When using our tracking code, you may need to be aware of privacy considerations surrounding Parse.ly’s data collection approach. We will use the term “personal information” in lieu of “personal data” and “Personal Identifiable Information (PII)”.
By default, Parse.ly collects standard web browser information about a reader, the uses of which are described below:
ip_address: IP address of the user; used for bot detection and geographic segments
user_agent: Identifier for the user’s device; used for device analytics (mobile vs desktop)
first_party_uuid: Site-specific identifier (UUID) for user; used in loyalty analytics (new vs returning)
To comply with personal information restrictions in certain geographic regions, as well as the privacy policies of individual publishers, Parse.ly can selectively disable the tracking of
ip_address. An example implementation is here.
Parse.ly has also exposed the ability to disable the tracking of
What does disabling ip address tracking mean?
When you disable
ip_address tracking for a specific site, Site ID, or visitor we perform a hashing algorithm on the original ip address that removes any personal information while maintaining enough information to perform reasonably accurate geographic segmentation.
first_party_uuid a form of personal information?
No. The way we generate the
first_party_uuid for web browsers uses server-side crytographic randomness. In the case of our mobile SDKs, we generate the
first_party_uuid within the app itself, leveraging Java and ObjC/Swift APIs. The UUID is a unique identifier that can only be used to analyze single-domain or single-app user sessions.
Parse.ly does not link the
first_party_uuid with any personal information about the web visitor; from Parse.ly’s standpoint, each UUID is an anonymous content-viewing device or user.
Effect of disabling
ip_address prevents bot detection and blocking actions Parse.ly may take, but may lead to better compliance with strict privacy policies that consider IP addresses to be personal information.
ip_address may make our geographic segmentation feature slightly less accurate. Geographic segmentation is most often used with our audience segmentation feature.
ip_address, contact us at
How and where is visitor data securely stored?
Parse.ly uses a stateless distributed DNS and CDN infrastructure, which is spread across several geographic regions for redundancy and performance.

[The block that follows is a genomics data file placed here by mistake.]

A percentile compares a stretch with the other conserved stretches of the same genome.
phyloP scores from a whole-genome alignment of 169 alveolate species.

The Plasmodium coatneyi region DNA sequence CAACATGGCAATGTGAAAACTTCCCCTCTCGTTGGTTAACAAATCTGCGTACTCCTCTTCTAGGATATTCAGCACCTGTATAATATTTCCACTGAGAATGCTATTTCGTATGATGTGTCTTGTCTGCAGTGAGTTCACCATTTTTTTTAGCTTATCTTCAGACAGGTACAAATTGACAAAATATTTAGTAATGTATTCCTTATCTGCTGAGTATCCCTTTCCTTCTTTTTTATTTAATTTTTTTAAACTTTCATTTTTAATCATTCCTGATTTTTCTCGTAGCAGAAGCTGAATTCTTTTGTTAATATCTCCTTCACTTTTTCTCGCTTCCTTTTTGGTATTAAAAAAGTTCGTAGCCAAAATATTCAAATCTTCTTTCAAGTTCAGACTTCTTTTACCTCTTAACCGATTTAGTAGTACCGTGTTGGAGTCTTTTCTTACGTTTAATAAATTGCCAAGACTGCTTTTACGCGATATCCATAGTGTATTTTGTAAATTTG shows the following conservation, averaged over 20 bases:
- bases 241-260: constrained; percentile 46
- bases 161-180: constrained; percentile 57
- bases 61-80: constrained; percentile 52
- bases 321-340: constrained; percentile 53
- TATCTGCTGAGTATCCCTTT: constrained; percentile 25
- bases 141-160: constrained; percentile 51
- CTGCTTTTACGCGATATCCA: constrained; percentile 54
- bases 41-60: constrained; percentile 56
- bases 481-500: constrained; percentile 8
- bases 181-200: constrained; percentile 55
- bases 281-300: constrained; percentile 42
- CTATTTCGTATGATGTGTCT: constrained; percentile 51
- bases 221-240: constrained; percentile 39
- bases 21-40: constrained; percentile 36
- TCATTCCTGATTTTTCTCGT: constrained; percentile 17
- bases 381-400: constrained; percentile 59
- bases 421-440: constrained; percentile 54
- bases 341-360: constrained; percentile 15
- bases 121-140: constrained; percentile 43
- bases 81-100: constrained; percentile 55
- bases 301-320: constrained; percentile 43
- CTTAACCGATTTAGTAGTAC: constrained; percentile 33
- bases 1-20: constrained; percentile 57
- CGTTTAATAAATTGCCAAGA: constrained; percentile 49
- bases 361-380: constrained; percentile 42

Data is immediately processed in a distributed infrastructure located in several data centers in the United States (located in the states of Virginia and Oregon), where it is archived and stored long-term.
All data is stored on secure Linux servers, which are regularly patched and upgraded. These servers are behind a virtual private cloud networking setup. Because we rely on public cloud infrastructure, physical security of our data centers are handled by Amazon Web Services, who has public documentation on cloud security, as well as ISO 27001 compliance for their infrastructure.
Data is also backed up to a cloud distributed data store with 99.999999999% durability, and is only accessible by authorized systems using secure keys. This distributed data store is spread across several data centers clustered geographically in the state of Virginia in the United States.
How is data aggregated and anonymized?
Parse.ly aggregates and anonymizes customer data for the purpose of studying web-wide attention data. For example, aggregated and anonymized data is used for our data studies which are published to inform media industry trends for customers and the press.
How does Parse.ly handle EU-US Privacy Shield?
Example implementation of disabling ip address tracking per visitor
To disable ip address tracking on a per visitor basis you should define a
PARSELY object with an
onload function prior to the code for the default implementation. The
onload function should call
PARSELY.setConfigOptions and pass it an object with the keys and values you’d like to overwrite for this visitor. Currently, the only valid key is
track_ip_addresses. The only valid values are
Use of the
setConfigOptions function requires
autotrack: false per the dynamic tracking documentation.
Last updated: September 07, 2023